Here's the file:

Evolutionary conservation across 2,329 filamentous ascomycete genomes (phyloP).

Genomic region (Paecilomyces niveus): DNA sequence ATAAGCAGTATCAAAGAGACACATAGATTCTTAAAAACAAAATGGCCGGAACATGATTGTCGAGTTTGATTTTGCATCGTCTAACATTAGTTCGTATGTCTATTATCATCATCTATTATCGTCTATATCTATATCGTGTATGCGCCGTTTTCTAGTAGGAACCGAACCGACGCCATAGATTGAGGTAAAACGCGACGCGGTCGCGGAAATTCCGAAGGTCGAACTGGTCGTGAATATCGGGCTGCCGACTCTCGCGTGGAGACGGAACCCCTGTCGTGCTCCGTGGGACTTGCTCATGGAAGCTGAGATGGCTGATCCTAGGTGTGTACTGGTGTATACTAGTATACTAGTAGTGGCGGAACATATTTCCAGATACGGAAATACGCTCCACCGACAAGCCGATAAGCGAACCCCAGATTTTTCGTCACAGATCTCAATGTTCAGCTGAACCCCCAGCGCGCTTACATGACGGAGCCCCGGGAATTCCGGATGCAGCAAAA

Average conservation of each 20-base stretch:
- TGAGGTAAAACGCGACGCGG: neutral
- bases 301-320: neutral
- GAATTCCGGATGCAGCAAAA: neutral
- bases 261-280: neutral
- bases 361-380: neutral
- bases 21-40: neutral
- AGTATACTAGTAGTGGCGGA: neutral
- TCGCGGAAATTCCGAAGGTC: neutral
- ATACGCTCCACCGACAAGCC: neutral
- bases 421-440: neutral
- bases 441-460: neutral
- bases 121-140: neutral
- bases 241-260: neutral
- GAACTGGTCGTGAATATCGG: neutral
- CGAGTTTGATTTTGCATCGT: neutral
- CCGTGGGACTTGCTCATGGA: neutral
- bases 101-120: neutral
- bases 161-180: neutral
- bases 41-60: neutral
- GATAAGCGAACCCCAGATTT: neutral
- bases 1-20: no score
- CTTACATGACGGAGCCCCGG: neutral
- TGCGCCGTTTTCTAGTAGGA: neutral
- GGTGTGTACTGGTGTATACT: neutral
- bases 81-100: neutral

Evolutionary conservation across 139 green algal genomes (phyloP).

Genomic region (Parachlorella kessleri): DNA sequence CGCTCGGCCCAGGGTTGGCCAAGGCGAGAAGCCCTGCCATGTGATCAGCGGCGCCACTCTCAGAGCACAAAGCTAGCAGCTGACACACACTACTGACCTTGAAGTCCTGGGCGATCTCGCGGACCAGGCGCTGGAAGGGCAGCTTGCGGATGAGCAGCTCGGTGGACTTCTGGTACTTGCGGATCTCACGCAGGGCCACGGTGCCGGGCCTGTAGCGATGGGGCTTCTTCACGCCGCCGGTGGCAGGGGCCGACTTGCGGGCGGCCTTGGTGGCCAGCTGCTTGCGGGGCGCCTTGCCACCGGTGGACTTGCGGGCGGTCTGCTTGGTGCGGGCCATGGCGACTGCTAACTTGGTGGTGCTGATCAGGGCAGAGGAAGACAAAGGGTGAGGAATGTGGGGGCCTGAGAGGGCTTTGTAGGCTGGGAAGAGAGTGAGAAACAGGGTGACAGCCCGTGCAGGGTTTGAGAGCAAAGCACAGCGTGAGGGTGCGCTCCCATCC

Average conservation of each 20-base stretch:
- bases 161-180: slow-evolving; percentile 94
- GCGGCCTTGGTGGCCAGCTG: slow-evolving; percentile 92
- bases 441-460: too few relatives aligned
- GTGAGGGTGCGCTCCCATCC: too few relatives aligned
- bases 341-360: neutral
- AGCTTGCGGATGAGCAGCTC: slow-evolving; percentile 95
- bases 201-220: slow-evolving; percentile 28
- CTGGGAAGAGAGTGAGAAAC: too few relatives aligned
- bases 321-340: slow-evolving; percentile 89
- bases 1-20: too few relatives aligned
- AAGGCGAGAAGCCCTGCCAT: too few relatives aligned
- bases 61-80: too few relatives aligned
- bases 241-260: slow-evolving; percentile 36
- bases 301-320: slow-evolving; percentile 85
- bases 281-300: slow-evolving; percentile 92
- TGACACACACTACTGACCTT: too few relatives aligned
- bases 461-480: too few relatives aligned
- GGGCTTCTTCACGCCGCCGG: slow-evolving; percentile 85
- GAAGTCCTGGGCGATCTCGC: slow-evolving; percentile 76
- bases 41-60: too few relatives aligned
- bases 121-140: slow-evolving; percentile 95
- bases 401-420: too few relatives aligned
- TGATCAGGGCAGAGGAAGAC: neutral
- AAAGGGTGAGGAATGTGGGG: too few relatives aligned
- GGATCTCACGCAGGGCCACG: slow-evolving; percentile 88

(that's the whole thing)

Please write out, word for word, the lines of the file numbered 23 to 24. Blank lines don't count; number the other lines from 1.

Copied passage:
- GATAAGCGAACCCCAGATTT: neutral
- bases 1-20: no score